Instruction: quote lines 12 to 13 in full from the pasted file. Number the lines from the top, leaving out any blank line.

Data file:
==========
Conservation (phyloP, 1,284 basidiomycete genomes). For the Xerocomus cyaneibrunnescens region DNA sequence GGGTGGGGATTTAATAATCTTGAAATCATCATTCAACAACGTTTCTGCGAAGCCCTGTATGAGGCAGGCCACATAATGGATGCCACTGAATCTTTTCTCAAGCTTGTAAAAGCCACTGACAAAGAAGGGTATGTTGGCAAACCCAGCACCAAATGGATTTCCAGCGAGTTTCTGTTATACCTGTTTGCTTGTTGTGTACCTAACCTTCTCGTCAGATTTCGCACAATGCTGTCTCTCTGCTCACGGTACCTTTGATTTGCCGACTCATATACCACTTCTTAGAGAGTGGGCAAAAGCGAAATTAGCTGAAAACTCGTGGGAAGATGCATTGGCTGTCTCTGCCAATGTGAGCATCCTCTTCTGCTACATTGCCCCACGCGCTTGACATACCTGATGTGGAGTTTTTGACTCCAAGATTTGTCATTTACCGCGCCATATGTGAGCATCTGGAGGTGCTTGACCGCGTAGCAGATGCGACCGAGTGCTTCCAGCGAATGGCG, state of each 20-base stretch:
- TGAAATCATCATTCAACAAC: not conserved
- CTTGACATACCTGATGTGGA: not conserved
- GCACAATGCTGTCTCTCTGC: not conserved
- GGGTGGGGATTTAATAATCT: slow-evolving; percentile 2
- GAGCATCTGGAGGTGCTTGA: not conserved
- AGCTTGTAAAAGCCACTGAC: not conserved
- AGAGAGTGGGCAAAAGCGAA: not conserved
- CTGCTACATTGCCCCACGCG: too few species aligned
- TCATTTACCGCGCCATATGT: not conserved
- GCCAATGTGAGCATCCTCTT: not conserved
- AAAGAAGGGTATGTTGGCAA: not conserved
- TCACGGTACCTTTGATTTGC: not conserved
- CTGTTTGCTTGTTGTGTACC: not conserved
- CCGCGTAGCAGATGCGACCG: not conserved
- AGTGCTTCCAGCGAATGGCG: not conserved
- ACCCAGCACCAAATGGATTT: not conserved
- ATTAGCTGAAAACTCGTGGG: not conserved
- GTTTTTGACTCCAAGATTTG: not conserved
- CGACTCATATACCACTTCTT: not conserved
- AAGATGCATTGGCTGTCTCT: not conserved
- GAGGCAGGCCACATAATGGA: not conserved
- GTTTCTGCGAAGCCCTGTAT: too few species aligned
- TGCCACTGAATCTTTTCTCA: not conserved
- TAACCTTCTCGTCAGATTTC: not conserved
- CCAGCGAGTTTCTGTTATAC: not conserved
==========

- AAAGAAGGGTATGTTGGCAA: not conserved
- TCACGGTACCTTTGATTTGC: not conserved